Opening Remarks by
Mark V. Rosenker, Chairman
National Transportation Safety Board
General Aviation Air Safety Investigators (GAASI)
2006 Advanced Technical Workshop
September 27, 2006
Thank you very much for that gracious introduction. It is truly a pleasure and privilege to be given the pulpit at this year’s General Aviation Air Safety Investigators Advanced Technical Workshop.
Since its inception 11 years ago, this workshop has proven to be the premier event for General Aviaiton, or "GA", accident investigation. And now, with the largest attendance ever, this workshop represents a critical element of the Safety Board's mission…to share the knowledge gained from our investigations to prevent similar accidents from occurring again.
Your participation during the next two days will help save lives, and saving lives is the bottom line of our profession.
NTSB accident statistics for 2005 show that, while the number of persons killed in ALL aviation accidents, including the airlines, dropped to 616 from 652 from the previous year, fatalities in GA accidents ticked up slightly from 558 to 562. There is still work to be done. We at the Board have always realized that no one organization can do this work alone, and that aviation safety has always been, and must always be, a team effort between the Board, FAA, and manufacturers. Today, I am proud to stand among the best and brightest of representatives of all these organizations.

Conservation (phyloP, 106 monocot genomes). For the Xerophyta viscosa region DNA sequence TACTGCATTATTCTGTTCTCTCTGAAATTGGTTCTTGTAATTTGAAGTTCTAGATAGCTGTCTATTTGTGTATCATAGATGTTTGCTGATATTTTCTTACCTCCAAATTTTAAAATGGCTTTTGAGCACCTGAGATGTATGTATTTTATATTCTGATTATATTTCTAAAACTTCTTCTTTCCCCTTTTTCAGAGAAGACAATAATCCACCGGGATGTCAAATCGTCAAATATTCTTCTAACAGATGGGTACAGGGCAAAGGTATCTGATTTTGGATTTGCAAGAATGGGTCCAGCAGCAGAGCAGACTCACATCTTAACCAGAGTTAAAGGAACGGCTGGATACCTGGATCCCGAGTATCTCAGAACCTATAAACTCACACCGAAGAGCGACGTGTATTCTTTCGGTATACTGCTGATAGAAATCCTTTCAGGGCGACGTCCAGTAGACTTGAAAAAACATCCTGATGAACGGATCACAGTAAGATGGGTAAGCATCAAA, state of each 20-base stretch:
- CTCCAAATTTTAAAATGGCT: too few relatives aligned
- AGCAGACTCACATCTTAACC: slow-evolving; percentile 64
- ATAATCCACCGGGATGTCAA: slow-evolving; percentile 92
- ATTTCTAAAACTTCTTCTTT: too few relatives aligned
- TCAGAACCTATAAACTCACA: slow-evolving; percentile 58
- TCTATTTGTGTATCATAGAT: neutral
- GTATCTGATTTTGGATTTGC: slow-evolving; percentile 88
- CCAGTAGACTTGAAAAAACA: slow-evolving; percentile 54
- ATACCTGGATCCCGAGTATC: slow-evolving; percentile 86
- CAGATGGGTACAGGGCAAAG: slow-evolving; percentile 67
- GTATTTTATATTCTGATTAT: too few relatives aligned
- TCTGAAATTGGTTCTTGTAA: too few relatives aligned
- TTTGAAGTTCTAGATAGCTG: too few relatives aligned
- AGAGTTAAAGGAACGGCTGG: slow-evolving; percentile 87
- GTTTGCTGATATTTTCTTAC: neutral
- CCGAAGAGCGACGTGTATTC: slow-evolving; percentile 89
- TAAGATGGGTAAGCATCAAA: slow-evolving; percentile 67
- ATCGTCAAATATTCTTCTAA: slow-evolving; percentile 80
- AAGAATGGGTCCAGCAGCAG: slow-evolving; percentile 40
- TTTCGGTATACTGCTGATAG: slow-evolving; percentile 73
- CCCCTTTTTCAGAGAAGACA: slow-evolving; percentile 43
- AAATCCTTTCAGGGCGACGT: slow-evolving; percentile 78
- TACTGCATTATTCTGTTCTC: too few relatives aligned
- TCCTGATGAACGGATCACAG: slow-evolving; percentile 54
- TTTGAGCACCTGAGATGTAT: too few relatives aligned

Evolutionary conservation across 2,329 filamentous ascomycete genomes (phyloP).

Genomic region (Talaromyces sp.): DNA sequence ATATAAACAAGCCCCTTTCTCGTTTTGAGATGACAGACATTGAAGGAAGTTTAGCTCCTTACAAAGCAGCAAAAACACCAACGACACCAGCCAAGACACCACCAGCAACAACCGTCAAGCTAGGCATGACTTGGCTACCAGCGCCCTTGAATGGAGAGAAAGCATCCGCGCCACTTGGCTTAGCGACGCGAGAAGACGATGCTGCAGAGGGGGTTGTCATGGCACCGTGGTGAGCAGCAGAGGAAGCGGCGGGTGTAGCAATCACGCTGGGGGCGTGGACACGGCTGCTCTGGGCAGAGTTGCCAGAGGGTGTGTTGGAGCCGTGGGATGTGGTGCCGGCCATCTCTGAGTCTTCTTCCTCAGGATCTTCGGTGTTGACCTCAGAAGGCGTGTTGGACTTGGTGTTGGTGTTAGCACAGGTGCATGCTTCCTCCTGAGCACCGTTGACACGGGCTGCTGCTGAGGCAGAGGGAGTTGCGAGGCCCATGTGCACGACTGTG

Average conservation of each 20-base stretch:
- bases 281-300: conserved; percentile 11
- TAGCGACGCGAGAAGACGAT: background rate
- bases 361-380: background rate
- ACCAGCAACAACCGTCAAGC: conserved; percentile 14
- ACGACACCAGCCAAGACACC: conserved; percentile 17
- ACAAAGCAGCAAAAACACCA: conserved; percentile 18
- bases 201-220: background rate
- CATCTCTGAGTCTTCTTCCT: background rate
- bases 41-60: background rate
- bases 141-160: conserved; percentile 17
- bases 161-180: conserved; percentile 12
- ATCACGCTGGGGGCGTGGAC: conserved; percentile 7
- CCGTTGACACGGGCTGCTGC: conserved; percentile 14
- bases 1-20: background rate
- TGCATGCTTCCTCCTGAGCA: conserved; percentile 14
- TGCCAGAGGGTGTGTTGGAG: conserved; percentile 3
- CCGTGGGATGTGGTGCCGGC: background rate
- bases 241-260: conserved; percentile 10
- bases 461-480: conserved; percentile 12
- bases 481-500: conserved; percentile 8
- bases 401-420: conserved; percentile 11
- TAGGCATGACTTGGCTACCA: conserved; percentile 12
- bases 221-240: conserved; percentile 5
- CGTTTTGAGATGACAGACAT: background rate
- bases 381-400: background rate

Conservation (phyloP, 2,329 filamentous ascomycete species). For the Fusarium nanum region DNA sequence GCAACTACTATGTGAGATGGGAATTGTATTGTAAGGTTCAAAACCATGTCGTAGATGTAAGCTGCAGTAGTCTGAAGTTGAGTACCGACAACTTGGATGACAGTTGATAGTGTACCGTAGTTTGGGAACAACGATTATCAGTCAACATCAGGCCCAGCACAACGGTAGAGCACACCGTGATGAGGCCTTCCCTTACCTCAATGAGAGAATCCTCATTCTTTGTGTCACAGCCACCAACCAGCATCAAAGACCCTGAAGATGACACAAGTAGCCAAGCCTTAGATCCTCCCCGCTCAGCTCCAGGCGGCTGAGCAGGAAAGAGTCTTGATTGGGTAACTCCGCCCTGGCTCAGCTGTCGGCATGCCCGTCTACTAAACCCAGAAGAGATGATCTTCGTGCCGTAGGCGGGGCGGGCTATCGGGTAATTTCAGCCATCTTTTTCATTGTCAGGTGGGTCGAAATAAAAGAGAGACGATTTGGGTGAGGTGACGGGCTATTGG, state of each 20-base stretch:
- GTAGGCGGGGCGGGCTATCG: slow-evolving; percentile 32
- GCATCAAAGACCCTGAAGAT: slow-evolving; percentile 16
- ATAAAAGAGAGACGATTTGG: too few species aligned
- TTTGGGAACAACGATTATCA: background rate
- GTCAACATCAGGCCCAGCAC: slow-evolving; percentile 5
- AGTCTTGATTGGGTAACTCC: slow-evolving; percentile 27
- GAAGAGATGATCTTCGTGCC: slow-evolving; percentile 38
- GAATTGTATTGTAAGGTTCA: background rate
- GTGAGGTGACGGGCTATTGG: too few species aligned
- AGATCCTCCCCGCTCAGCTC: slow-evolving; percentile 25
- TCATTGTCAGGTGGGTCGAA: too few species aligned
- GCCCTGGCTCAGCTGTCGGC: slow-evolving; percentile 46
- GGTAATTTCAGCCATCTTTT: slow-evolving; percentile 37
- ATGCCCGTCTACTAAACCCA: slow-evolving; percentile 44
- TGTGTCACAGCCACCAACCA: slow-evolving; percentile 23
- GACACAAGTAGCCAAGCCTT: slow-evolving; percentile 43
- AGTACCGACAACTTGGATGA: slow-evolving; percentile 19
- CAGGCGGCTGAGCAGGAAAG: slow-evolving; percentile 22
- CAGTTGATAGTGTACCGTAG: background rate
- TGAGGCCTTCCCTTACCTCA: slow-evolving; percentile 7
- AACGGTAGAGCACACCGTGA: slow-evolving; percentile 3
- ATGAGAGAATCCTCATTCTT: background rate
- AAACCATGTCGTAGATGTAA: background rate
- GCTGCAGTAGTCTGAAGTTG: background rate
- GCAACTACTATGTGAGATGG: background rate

The airlines may get all of the attention nowadays, but one need only read a recently released independent study, commissioned by GAMA and co-authored by some of the country’s most knowledgeable transportation economists, to learn that GA is an economic force to be reckoned with. The study revealed that in 2005, GA contributed more than $150 billion dollars…that’s BILLION with a “B”…. to U.S. economic output, and employed more than one and a quarter MILLION people. And 2006 brought with it record-breaking shipment and billing figures. In the first half of 2006, shipments of GA airplanes totaled 1,843 aircraft, a 19 percent increase over the same period last year, to a tune of 8.8 billion dollars. This is the highest recorded billing for the first half of a year in general aviation’s history, and it appears that this trend will continue throughout the remainder of 2006, with the healthiest increase occurring in the business jet market with a 28 percent increase in shipments, or 415 jets ! I suspect that the fact that you can’t carry toothpaste or shaving cream onto a commercial airliner is helping the biz jet market a bit !